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16.4 Equitable Remedies

Learning Objectives

  1. Know when equitable (as opposed to legal) remedies will be allowed.
  2. Understand the different types of equitable remedies: specific performance, injunction, and restitution.

Overview

Really the only explanation for the differences between law and equity is to be found in the history and politics of England dating to the twelfth century, but in practical terms, the distinctions are notable. First, juries are not used in equitable cases. Second, equity relies less on precedent and more on the sense that justice should be served. Third, and of most significance, where what is sought by the nonbreaching party is not money—that is, where there is no adequate legal remedy—equity may afford relief. In equity a person may get a judge to order the breaching party to deliver some actual property, or to stop doing something that he should not do, or to return the consideration the nonbreaching party gave so as to return the parties to the precontract status (specific performance, injunction, and restitution, respectively).

Types of Remedies in Equity

There are three types of equitable remedies: specific performance, injunction, and restitution.

Specific Performance

Specific performance is a judicial order to the promisor that he undertake the performance to which he obligated himself in a contract. Specific performance is an alternative remedy to damages and may be issued at the discretion of the court, subject to a number of exceptions. Emily signs a contract to sell Charlotte a gold samovar, a Russian antique of great sentimental value because it once belonged to Charlotte’s mother. Emily then repudiates the contract while still executory. A court may properly grant Charlotte an order of specific performance against Emily.

Once students understand the basic idea of specific performance, they often want to pounce upon it as the solution to almost any breach of contract. It seems reasonable that the nonbreaching party could ask a court to simply require the promisor to do what she promised she would. But specific performance is a very limited remedy: it is only available for breach of contract to sell a unique item, that is, a unique item of personal property (the samovar), or a parcel of real estate (all real estate is unique). But if the item is not unique, so that the nonbreaching party can go out and buy another one, then the legal remedy of money damages will solve the problem. And specific performance will never be used to force a person to perform services against his will, which would be involuntary servitude. A person may be forced to stop doing that which he should not do (injunction), but not forced to do what he will not do.

Injunction

An injunction is the second type of equitable remedy available in contract (it is also available in tort). It is a court order directing a person to stop doing that which she should not do. For example, if an employer has a valid noncompete contract with an employee, and the employee, in breach of that contract, nevertheless undertakes to compete with his former employer, a court may enjoin (issue an order of injunction), directing the former employee to stop such competition. A promise by a person not to do something—in this example, not to compete—is called a negative covenant (a covenant is a promise in a contract, itself a contract). Or if Seller promises to give Buyer the right of first refusal on a parcel of real estate or a unique work of art, but Seller, in breach of a written promise, offers the thing to a third party, a court may enjoin Seller from selling it to the third party. If a person violates an injunction, he may be held in contempt of court and put in jail for a while. Madison Square Garden v. Carnera Corporation, Section 16.6.3 "Injunctions and Negative Covenants", is a classic case involving injunctions for breach of contract.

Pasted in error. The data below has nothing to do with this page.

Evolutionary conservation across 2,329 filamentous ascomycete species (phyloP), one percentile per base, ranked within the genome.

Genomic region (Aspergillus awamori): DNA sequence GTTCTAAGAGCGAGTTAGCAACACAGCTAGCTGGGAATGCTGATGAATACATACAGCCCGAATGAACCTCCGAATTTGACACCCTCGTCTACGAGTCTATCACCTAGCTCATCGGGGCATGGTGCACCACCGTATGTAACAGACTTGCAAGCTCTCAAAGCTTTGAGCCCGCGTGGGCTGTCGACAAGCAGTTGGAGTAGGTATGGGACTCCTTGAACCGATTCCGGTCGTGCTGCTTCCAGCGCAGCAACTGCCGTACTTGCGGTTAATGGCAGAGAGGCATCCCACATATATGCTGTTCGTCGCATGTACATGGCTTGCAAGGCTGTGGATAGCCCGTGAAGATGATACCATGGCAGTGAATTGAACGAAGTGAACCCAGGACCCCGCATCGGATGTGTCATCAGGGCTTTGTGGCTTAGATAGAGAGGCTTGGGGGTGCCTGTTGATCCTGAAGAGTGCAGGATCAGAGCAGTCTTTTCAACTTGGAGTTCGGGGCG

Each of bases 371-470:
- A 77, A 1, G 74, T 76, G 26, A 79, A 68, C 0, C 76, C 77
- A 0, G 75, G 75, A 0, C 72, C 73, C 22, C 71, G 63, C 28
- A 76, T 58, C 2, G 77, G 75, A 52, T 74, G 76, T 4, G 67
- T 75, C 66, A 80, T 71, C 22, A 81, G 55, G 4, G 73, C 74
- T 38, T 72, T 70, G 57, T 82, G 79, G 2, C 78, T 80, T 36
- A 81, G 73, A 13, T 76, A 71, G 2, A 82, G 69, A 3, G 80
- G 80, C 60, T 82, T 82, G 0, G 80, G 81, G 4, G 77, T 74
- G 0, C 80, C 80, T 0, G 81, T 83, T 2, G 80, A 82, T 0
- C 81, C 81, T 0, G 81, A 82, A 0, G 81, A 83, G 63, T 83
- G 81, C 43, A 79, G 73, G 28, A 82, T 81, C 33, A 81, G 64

Restitution

The third type of equitable relief is restitution. Restitution is a remedy applicable to several different types of cases: those in which the contract was avoided because of incapacity or misrepresentation, those in which the other party breached, and those in which the party seeking restitution breached. As the word implies, restitution is a restoring to one party of what he gave to the other. Therefore, only to the extent that the injured party conferred a benefit on the other party may the injured party be awarded restitution. The point is, a person who breaches a contract should not suffer a punishment, and the nonbreaching party should not be unjustly enriched.

Total Nonperformance by Breaching Party